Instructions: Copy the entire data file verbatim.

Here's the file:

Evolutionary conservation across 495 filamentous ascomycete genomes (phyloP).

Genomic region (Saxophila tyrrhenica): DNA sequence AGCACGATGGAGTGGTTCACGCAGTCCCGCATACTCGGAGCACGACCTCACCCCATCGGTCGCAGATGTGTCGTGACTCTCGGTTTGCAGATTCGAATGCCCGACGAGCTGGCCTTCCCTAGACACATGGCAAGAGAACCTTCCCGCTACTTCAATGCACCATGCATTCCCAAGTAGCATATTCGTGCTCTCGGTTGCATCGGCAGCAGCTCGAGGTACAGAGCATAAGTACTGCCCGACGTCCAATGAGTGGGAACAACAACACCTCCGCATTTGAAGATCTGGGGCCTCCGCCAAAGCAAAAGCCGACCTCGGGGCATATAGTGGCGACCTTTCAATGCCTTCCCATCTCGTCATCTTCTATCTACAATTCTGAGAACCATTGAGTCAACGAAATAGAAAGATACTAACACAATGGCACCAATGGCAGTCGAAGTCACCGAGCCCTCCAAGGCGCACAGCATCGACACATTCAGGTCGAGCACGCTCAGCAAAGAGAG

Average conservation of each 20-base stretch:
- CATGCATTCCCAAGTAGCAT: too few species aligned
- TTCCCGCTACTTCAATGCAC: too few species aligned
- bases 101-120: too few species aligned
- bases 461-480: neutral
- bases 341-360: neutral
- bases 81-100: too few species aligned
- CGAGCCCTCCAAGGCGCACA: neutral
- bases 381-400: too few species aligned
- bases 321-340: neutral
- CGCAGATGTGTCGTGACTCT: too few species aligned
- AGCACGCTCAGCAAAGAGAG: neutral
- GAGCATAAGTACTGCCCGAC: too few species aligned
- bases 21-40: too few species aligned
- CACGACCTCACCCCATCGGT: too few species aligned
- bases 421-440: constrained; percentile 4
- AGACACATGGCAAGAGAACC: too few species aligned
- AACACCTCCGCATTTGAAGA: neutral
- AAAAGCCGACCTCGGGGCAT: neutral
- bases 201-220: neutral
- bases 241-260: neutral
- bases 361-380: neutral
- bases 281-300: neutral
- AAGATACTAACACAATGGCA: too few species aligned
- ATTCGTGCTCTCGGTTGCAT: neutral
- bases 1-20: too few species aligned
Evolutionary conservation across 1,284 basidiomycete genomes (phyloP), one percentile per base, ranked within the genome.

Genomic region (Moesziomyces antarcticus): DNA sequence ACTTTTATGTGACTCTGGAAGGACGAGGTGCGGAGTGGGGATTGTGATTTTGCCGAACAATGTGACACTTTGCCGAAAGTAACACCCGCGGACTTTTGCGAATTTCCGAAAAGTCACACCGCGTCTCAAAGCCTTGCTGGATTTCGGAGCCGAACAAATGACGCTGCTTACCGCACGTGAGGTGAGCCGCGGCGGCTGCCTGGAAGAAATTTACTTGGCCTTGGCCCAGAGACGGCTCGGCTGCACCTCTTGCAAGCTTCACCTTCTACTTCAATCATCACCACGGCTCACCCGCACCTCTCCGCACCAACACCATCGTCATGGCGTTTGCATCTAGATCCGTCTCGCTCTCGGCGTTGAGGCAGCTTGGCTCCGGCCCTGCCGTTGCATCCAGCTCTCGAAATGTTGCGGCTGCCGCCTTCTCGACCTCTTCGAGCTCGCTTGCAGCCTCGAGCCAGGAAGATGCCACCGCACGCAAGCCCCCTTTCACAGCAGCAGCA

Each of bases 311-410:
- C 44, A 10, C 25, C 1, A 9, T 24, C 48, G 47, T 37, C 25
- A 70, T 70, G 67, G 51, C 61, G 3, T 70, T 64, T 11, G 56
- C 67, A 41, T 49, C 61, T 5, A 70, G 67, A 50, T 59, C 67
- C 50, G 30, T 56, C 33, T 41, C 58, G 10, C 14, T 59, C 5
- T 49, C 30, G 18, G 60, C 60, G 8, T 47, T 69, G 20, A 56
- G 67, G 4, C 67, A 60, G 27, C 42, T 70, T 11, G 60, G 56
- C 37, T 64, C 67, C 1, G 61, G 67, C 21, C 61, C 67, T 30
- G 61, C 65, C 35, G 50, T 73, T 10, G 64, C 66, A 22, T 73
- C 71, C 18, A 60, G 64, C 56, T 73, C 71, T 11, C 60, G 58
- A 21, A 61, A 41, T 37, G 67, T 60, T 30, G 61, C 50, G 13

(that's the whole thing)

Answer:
Evolutionary conservation across 495 filamentous ascomycete genomes (phyloP).

Genomic region (Saxophila tyrrhenica): DNA sequence AGCACGATGGAGTGGTTCACGCAGTCCCGCATACTCGGAGCACGACCTCACCCCATCGGTCGCAGATGTGTCGTGACTCTCGGTTTGCAGATTCGAATGCCCGACGAGCTGGCCTTCCCTAGACACATGGCAAGAGAACCTTCCCGCTACTTCAATGCACCATGCATTCCCAAGTAGCATATTCGTGCTCTCGGTTGCATCGGCAGCAGCTCGAGGTACAGAGCATAAGTACTGCCCGACGTCCAATGAGTGGGAACAACAACACCTCCGCATTTGAAGATCTGGGGCCTCCGCCAAAGCAAAAGCCGACCTCGGGGCATATAGTGGCGACCTTTCAATGCCTTCCCATCTCGTCATCTTCTATCTACAATTCTGAGAACCATTGAGTCAACGAAATAGAAAGATACTAACACAATGGCACCAATGGCAGTCGAAGTCACCGAGCCCTCCAAGGCGCACAGCATCGACACATTCAGGTCGAGCACGCTCAGCAAAGAGAG

Average conservation of each 20-base stretch:
- CATGCATTCCCAAGTAGCAT: too few species aligned
- TTCCCGCTACTTCAATGCAC: too few species aligned
- bases 101-120: too few species aligned
- bases 461-480: neutral
- bases 341-360: neutral
- bases 81-100: too few species aligned
- CGAGCCCTCCAAGGCGCACA: neutral
- bases 381-400: too few species aligned
- bases 321-340: neutral
- CGCAGATGTGTCGTGACTCT: too few species aligned
- AGCACGCTCAGCAAAGAGAG: neutral
- GAGCATAAGTACTGCCCGAC: too few species aligned
- bases 21-40: too few species aligned
- CACGACCTCACCCCATCGGT: too few species aligned
- bases 421-440: constrained; percentile 4
- AGACACATGGCAAGAGAACC: too few species aligned
- AACACCTCCGCATTTGAAGA: neutral
- AAAAGCCGACCTCGGGGCAT: neutral
- bases 201-220: neutral
- bases 241-260: neutral
- bases 361-380: neutral
- bases 281-300: neutral
- AAGATACTAACACAATGGCA: too few species aligned
- ATTCGTGCTCTCGGTTGCAT: neutral
- bases 1-20: too few species aligned
Evolutionary conservation across 1,284 basidiomycete genomes (phyloP), one percentile per base, ranked within the genome.

Genomic region (Moesziomyces antarcticus): DNA sequence ACTTTTATGTGACTCTGGAAGGACGAGGTGCGGAGTGGGGATTGTGATTTTGCCGAACAATGTGACACTTTGCCGAAAGTAACACCCGCGGACTTTTGCGAATTTCCGAAAAGTCACACCGCGTCTCAAAGCCTTGCTGGATTTCGGAGCCGAACAAATGACGCTGCTTACCGCACGTGAGGTGAGCCGCGGCGGCTGCCTGGAAGAAATTTACTTGGCCTTGGCCCAGAGACGGCTCGGCTGCACCTCTTGCAAGCTTCACCTTCTACTTCAATCATCACCACGGCTCACCCGCACCTCTCCGCACCAACACCATCGTCATGGCGTTTGCATCTAGATCCGTCTCGCTCTCGGCGTTGAGGCAGCTTGGCTCCGGCCCTGCCGTTGCATCCAGCTCTCGAAATGTTGCGGCTGCCGCCTTCTCGACCTCTTCGAGCTCGCTTGCAGCCTCGAGCCAGGAAGATGCCACCGCACGCAAGCCCCCTTTCACAGCAGCAGCA

Each of bases 311-410:
- C 44, A 10, C 25, C 1, A 9, T 24, C 48, G 47, T 37, C 25
- A 70, T 70, G 67, G 51, C 61, G 3, T 70, T 64, T 11, G 56
- C 67, A 41, T 49, C 61, T 5, A 70, G 67, A 50, T 59, C 67
- C 50, G 30, T 56, C 33, T 41, C 58, G 10, C 14, T 59, C 5
- T 49, C 30, G 18, G 60, C 60, G 8, T 47, T 69, G 20, A 56
- G 67, G 4, C 67, A 60, G 27, C 42, T 70, T 11, G 60, G 56
- C 37, T 64, C 67, C 1, G 61, G 67, C 21, C 61, C 67, T 30
- G 61, C 65, C 35, G 50, T 73, T 10, G 64, C 66, A 22, T 73
- C 71, C 18, A 60, G 64, C 56, T 73, C 71, T 11, C 60, G 58
- A 21, A 61, A 41, T 37, G 67, T 60, T 30, G 61, C 50, G 13